Career Advice - - Please Help

ravenx76ravenx76 Registered Users Posts: 3 ■□□□□□□□□□
Hello Everyone,

Sorry for another career advice thread.

A little about my background first; I have been in IT for about 10 years last 5 as system admin windows side (bored to death). Recently passed RHCSA so decent at linux. Also hold security+, CCNA, MCSA have completed watching CEH video's and will write the test soon.

Anyways, I could use some advice as to what cert to take next after CEH. I am looking at two possible career paths in security.

1. Pen tester - OSCP or GPEN.

2. I'm also, considering forensics not sure what cert is best but love what I'm seeing from Sans. I also love the idea of getting the bad guys even going to trial appeals to me. I think I may be able to stomach some of the hard to see stuff if I focus on the greater good. I have zero experience in either field but both appeal to me.

Here are the factors I am struggling with. Which one is more employable, pros and cons of each. Also, OSCP looks great but with a wife and 3 kids not sure if I have the study time required I hear its intense. I have the money to pay for SANS and like the idea of on-site training for a few weeks away from distractions and coming back with a cert.

Any help would be greatly appreciated.


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    yoba222yoba222 Member Posts: 1,237 ■■■■■■■■□□
    ravenx76 wrote: »
    . . . I have the money to pay for SANS and like the idea of on-site training for a few weeks away from distractions and coming back with a cert. . .

    For the money, you get 6-days of in-class training and a pile of books. You then get a 4-month expiration date to study what you were exposed to if you feel like taking the exam for the cert.
    A+, Network+, CCNA, LFCS,
    Security+, eJPT, CySA+, PenTest+,
    Cisco CyberOps, GCIH, VHL,
    In progress: OSCP
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    636-555-3226636-555-3226 Member Posts: 975 ■■■■■□□□□□
    SANS classes are great, but they're really expensive to spend your own money on. GPEN is a different beast than the OSCP. You won't take the GPEN and be able to do really good pentests based solely off of that class. it's very much an entry-level, here's a high level approach to all kinds of pentesting stuff, including writing reports. OSCP is much more in-depth and hands on, but it's a time eater that i've wanted to do for awhile but just don't have the time to dedicate to it (same boat as you with the family situation, esp. with summer now here).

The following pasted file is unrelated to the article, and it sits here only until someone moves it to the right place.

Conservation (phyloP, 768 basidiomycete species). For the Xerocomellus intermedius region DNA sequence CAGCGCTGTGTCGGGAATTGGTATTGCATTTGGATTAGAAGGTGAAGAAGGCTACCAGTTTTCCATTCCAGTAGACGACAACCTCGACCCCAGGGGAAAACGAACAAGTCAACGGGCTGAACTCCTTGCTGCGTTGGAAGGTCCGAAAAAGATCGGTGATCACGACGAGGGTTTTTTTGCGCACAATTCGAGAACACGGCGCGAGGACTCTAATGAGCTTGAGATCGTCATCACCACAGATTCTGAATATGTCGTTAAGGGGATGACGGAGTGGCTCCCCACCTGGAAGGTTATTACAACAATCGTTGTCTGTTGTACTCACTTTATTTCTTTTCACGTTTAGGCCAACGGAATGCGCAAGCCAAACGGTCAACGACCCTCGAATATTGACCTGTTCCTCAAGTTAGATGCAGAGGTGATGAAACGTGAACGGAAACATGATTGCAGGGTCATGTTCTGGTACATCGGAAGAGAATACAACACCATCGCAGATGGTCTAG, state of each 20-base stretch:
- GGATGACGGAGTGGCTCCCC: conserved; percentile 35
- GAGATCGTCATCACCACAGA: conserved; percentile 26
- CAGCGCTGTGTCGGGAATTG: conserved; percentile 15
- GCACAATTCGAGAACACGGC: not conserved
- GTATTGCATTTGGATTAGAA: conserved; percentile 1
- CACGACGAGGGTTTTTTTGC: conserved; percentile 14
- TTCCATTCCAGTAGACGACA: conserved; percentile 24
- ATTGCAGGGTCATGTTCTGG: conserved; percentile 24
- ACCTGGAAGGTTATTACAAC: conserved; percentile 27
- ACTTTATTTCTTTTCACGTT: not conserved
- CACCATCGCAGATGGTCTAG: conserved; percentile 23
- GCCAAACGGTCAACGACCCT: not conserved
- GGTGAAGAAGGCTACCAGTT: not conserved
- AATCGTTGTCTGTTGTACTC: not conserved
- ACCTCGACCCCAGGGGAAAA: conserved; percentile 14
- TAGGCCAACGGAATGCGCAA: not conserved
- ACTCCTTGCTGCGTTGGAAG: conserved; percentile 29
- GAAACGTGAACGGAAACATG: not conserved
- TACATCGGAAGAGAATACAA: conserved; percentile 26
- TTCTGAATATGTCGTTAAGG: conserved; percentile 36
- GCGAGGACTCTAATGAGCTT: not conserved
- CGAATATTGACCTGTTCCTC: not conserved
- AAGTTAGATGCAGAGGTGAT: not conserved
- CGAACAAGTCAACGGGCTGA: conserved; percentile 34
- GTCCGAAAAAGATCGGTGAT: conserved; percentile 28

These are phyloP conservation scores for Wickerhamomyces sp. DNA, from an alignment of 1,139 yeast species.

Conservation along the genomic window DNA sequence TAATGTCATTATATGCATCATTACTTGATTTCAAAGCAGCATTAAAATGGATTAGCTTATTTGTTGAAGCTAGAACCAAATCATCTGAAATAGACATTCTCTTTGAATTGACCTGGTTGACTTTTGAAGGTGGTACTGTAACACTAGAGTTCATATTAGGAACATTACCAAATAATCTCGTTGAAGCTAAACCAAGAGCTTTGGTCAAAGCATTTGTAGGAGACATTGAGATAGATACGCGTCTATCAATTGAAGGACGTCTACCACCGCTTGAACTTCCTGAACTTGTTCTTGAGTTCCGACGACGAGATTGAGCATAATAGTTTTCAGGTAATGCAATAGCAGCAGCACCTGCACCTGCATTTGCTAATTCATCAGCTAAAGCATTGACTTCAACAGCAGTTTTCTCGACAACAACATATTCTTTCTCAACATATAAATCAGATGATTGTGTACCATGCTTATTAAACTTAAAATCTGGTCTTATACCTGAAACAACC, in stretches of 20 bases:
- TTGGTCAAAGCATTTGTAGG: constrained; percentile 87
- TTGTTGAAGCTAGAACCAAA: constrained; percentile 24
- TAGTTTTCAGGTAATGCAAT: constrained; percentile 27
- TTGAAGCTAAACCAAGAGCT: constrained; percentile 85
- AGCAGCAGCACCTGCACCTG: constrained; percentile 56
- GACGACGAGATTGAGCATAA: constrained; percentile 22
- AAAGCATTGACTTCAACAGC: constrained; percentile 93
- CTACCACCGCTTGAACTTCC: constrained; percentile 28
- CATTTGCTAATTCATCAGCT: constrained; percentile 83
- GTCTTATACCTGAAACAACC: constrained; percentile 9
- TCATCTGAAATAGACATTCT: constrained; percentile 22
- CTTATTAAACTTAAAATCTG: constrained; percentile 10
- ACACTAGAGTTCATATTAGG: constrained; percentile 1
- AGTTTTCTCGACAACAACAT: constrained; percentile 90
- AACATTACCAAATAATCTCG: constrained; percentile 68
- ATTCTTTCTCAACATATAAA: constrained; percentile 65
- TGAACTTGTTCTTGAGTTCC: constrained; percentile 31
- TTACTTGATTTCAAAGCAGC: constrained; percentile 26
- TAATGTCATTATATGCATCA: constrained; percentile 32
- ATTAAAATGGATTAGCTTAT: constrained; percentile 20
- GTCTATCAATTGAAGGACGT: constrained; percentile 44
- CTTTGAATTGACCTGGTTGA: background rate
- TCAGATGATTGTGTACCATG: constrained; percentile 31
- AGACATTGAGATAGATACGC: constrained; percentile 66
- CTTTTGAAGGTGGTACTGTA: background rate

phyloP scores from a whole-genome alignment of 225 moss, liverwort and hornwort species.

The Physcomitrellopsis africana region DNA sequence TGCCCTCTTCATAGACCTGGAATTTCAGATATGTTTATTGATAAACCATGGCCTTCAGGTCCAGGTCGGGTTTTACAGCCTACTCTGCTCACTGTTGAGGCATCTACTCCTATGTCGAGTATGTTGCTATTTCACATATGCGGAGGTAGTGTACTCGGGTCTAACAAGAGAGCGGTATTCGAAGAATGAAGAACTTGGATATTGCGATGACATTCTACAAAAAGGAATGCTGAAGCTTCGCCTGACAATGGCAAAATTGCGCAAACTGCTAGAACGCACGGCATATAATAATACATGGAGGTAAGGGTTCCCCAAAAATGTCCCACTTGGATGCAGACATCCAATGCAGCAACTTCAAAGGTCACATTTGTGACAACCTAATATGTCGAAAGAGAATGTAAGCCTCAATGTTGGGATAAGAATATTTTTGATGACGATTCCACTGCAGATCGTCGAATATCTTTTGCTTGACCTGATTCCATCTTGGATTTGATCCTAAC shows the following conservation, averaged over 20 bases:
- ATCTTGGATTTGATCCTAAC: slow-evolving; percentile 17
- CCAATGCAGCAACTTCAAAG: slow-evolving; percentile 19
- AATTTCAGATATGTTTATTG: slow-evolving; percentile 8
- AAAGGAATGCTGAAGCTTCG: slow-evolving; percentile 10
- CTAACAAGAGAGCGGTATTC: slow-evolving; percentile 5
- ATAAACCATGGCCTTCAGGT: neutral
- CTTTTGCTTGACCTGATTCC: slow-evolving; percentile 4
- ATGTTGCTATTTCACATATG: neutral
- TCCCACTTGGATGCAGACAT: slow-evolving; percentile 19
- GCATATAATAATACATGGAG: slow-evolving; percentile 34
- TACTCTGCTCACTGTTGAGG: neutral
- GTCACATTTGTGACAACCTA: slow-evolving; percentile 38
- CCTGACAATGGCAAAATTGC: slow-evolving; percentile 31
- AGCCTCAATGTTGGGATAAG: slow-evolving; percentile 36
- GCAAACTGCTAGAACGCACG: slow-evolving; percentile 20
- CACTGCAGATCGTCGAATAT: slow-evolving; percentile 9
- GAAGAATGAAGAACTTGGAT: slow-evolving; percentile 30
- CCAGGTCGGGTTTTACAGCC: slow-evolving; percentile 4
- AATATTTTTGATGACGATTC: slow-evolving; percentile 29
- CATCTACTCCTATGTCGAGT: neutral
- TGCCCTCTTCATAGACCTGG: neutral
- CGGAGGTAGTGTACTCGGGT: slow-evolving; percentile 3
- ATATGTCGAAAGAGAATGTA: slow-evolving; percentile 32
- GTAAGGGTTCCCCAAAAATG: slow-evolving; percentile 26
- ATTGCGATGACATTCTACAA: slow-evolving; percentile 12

honestly my recommendation may be to start downloading and using all the standard pentest tools and getting really good with them. some things to practice with (many of which are included in GPEN studies). real-world experience beats certs any day of the week.

    command-line is key. cmd/powershell/bash, including scripting. need to be 301-level with all before i'd recommend doing a pentest for a client, and i'd be expert level before doing a pentest for a client with a mature security posture

    python & ruby basics. lots of tools written in these languages, and you'll need to know the basics to troubleshoot issues that arise in real-life use

    putty, wireshark, tcpdump

    nmap is very easy to learn and is really, really useful

    netcat's a given since that's what you'll use to communicate with compromised hosts a lot of times.





    spiderlabs responder, bettercap


    bloodhound - this is a must in any modern windows-environment, except for mine where it's useless icon_wink.gif


    i prefer trustedsec’s PenTesters Framework (PTF) instead of a dedicated kali build. kali is just a linux machine pre-built with all kinds of random tools. i rock my own distro (usually ubuntu since it's got a lot of support) and add my tools on top of it

    hashcat & john the ripper (wordlists available @ https://github.com/berzerk0/Probable-Wordlists)

    thc hydra

    other tools available for web app or network hardware tests (zap, yersinia), but i just listed a bunch of random normal pentesting tools above. there's lots more out there, don't stop with that list.

    Also strongly recommend you find the developers of the above tools and follow them on Twitter. I hate Twitter but have to admit that in terms of keeping up-to-date with new types of tools, Twitter's the best way to follow that kind of stuff.

    don't just learn the commands & switches - practice using all the tools together on any of the multiple vulnerable vms downloadable from the internet. metasploitable 2 & metasploitable 3 are really good starting points with complete walk-throughs available for when you get stuck. hack them then move onto the other vuln vms out there

    also for pete's sake learn how to defend against any of the tools you use above. knowing how to hack into a network is great if you're north korea, but when i pay you tens of thousands of dollars for a pentest i also expect that final report to tell me how to FIX what you pwned.
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    ravenx76ravenx76 Registered Users Posts: 3 ■□□□□□□□□□
    Thanks for reply - So your saying the 6 days in class does not prepare you for exam another few months after are needed generally speaking?
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    ravenx76ravenx76 Registered Users Posts: 3 ■□□□□□□□□□
    Thanks for detailed post.
    I'm leaning towards OSCP I really am looking for a course that takes me from noob to employable.
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